and loss to us all, and he will be missed.

Martin Luther King III, president and CEO of The King Center and a former president of SCLC himself made the following statement on Creecy’s death:

“I join in mourning the death of my good friend, Rev. Howard Creecy Jr., a very kind and caring man who served with energetic dedication as SCLC’s president in a time of challenge. But I also join in celebrating his life and his wonderful example of service to God, to the cause of social justice and to humanity. My prayers go out to Rev. Creecy’s family. He will be missed by many, and his spirit will live on in our hearts.”

Also, Fulton Commission Chair John Eaves had this to say:

“It is with a heavy heart that I learned of the passing of Rev. Howard Creecy Jr. The civil rights community has lost an important voice for the underserved and those who unfortunately still live in the shadows of our community. Fulton County, and indeed the rest of the nation, will miss his service.”

Atlanta City Councilman C.T. Martin said:  “I would like to express my deepest condolences to the Creecy family.  Rev. Creecy was a man that exemplified integrity and leadership.

“Our thoughts and prayers go out to his wife, Mrs. Yolanda Grier Creecy; his mother, Marguerite P. Creecy; his two sisters; his two daughters, Teresa and Kennedy; and his congregation at the Olivet Baptist Church. The entire family has a long distinguished history in the city of Atlanta and he had extensive community involvement and public service.”

Atlanta City Councilman Michael Julian Bond  said: “My heart goes out to his wife, his daughters, and his mother. My father worked with Rev. Creecy in the 1960s during the Civil Rights Movement.  Rev. Creecy became a friend to my father, a mentor to me, and a spiritual leader to thousands of others.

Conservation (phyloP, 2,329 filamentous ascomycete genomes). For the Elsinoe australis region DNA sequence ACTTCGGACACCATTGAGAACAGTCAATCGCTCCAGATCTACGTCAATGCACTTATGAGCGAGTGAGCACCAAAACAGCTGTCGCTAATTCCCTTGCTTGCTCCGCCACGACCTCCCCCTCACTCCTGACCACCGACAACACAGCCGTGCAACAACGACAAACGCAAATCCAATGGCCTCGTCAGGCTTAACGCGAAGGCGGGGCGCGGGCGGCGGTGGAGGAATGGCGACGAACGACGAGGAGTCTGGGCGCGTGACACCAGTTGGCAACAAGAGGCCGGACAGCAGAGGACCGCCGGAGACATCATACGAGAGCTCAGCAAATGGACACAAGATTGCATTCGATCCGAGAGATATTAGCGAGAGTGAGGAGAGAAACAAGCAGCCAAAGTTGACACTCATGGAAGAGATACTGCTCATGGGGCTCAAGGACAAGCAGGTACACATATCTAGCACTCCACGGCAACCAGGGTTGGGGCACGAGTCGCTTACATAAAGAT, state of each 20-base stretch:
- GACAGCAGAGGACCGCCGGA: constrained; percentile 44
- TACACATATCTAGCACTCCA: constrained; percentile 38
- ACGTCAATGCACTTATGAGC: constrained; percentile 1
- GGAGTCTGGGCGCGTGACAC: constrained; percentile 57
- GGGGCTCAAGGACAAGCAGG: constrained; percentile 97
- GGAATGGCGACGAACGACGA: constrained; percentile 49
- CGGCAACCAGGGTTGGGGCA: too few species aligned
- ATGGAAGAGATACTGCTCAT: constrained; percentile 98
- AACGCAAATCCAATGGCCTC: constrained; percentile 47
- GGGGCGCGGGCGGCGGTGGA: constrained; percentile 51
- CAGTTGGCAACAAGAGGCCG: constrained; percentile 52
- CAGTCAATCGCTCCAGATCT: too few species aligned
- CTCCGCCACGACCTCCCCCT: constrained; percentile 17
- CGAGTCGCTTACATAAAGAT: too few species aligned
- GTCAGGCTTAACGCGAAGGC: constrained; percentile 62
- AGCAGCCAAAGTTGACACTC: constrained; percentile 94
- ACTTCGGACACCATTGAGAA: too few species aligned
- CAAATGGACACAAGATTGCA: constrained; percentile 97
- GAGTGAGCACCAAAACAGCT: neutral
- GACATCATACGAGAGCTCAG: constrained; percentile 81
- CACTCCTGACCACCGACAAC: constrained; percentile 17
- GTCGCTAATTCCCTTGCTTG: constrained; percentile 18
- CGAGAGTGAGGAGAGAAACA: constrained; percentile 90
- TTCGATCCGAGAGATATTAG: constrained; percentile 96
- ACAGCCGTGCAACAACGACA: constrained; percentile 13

This is a tremendous loss for our city and for the nation. We have just lost a giant in our community.  His work had an incredible impact – from the pulpit to the street. He was always ready to help anyone and so generous with his care, his time, and his concern.  He was a special person. We have a huge obligation to continue his great work.  He will be missed.”

Creecy was a resident of southwest Atlanta.  He was involved in numerous civic, social and political activities.  In addition to being  president of the Southern Christian Leadership Conference, he was a  former chairman of the Board of Directors, Project Re-direction, Atlanta University Criminal Justice Institute; and Founding National Board member of the Organization of New Equality (ONE) in Boston. He served as the director of the Office of Chaplain Services for Atlanta Fulton County government.

Creecy held the highest-ranking ecclesiastical position recognized in Atlanta Fulton County government.  He was the first African American in the Atlanta Fulton County Government to serve in this capacity.

The funeral for Rev. Creecy will be Saturday,  Aug. 6, at 11 a.m., at Jackson Memorial United Methodist Church on Fairburn Road in northwest Atlanta.  Rev. Gregory Sutton, pastor, will officiate,  and Rev. Dr. Jasper Williams will bring the eulogy.

Willie Watkins Funeral Home of the West End area is in charge of the remains.  According to the funeral home, the Creecy family will receive friends on Friday, Aug. 5, from 7 to  9 p.m. at the deceased’s church in Fayetteville.

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